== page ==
Sunday 25 October 2009

Unsolicited advice for Kickfire

Following up on the Kickfire BBBT tweetstream on Friday (23-Oct), I want to lay out my thoughts about Kickfire's positioning. I should point out that I have little experience with MySQL, no experience with Kickfire and I'm not a marketer ( but I play one on TV… ;) ).

Kickfire should consider doing the following:

1. Emphasise the benefits of the FPGA
We now know that Kickfire's "SQL chip" is in fact an FPGA. Great! They need to bring this out in the open and even emphasise it. This is actually a strength, FPGA's have seen major advances recently and a good argument can be made that they are not "propietary hardware" but a commodity component advancing at Moore's Law speed (or better).
They should also obtain publishing rights to recent research about the speed advantages of executing SQL logic on an FPGA. Good research foundations and advances in FPGAs make Kickfire seem much more viable longterm.

2. Pull back on the hyperbole.
Dump the P&G style 'Boswelox' overstatement. A lot of the key phrases in their copy seem tired. How many time have we heard about "revolutionary" advances? My suggestion is to use more concrete statements. Example: "Crunch a 100 million web log records in under a minute". Focus on common tasks and provide concrete examples of improved performance.
Also, reign in the buzzwords: availability, scalability, sustainability, etc. If this is really for smaller shops and data marts then plain english is paramount. "Data mart" type customers will have to ram this down the throat of IT. They need to want it more than an iPhone or they'll just give up and go with the default.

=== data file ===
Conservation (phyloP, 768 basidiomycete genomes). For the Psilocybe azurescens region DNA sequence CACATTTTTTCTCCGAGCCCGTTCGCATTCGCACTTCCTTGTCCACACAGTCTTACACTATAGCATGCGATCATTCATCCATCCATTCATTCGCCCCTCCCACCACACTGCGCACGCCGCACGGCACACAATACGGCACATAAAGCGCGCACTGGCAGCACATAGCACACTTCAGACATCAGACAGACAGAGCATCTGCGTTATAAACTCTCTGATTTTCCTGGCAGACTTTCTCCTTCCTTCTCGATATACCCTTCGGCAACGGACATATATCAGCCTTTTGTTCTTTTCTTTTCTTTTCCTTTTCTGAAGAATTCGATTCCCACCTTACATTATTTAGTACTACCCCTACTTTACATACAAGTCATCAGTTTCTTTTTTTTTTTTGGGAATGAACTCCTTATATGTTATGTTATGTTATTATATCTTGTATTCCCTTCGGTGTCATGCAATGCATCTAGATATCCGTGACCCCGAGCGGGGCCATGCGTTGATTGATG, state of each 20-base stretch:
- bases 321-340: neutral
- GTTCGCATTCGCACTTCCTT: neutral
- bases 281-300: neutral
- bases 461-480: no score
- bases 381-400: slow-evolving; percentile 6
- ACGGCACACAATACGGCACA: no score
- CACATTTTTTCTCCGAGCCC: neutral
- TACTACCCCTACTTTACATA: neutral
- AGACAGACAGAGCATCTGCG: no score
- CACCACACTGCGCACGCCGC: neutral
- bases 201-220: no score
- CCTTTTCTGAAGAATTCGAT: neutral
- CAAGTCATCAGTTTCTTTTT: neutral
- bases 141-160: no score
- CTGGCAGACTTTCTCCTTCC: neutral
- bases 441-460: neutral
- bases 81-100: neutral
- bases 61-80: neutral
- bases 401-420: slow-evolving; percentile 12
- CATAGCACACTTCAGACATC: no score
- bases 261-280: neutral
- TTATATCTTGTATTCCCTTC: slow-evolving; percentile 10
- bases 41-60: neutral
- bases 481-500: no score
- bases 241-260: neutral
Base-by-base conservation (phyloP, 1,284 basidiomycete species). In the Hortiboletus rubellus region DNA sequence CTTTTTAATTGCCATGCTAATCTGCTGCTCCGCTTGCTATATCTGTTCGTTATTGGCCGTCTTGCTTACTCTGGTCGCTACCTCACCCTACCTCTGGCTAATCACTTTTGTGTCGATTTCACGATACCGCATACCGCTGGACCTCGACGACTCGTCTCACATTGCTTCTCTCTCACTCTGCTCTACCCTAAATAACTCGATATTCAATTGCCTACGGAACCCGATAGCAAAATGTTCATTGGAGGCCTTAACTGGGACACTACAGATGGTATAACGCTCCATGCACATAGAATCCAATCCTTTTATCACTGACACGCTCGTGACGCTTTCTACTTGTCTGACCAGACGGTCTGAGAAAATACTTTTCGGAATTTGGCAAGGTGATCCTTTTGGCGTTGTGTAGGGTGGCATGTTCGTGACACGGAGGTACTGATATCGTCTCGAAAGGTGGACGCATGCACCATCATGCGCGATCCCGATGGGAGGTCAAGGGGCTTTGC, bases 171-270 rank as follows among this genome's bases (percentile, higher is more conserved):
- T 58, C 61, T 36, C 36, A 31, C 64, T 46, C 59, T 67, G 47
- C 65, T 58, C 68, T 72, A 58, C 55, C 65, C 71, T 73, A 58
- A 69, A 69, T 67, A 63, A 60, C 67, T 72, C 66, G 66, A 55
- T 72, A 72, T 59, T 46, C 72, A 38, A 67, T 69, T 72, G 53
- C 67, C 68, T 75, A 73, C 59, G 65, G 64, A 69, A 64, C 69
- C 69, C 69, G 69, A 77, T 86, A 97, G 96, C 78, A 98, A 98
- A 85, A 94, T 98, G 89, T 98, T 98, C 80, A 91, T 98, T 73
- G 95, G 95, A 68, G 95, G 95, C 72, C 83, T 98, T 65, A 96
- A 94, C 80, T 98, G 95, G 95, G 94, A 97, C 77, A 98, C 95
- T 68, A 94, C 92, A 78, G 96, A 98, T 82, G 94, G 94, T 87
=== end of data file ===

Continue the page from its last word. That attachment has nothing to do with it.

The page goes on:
3. Come up with a MapReduce story.
MapReduce is the new darling of the web industry. Google invented the term, Yahoo has released the main open source project and everyone just thinks it's yummy. Is it a mainstream practice? Probably not, but the bastion of MySQL is not mainstream either.
Kickfire's "natural" customers (e.g. web companies) may not have any experience with data warehousing. When they hit scaling issues with MySQL they may not go looking for a better MySQL. Even if they do they'll probably find and try Infobright in the first instance.
Kickfire needs a story about MapReduce and they need to insert themselves into the MapReduce dialogue. They need to start talking about things like "The power of MapReduce in a 4U server" or "Accelerating Hadoop with Kickfire".

4. Offer Kickfire as a service.
Kickfire needs to be available as a service. This may be a complete pain in the ass to do and it may seem like a distraction. I bet Kickfire policy is to offer free POCs. But IMHO their prices are too low to make this scalable.
Customers need to be able to try the product out for a small project or even some weekend analysis. When they get a taste of the amazing performance then they'll be fired up to get Kickfire onsite and willing to jump through the hoops in IT.
If this is absolutely out of the question, the bargain basement approach would be to put up a publicly accessible system (registration required) filled with everything from Stick Pentaho/Jasper on top (nice PR for the partner…) and let people play around.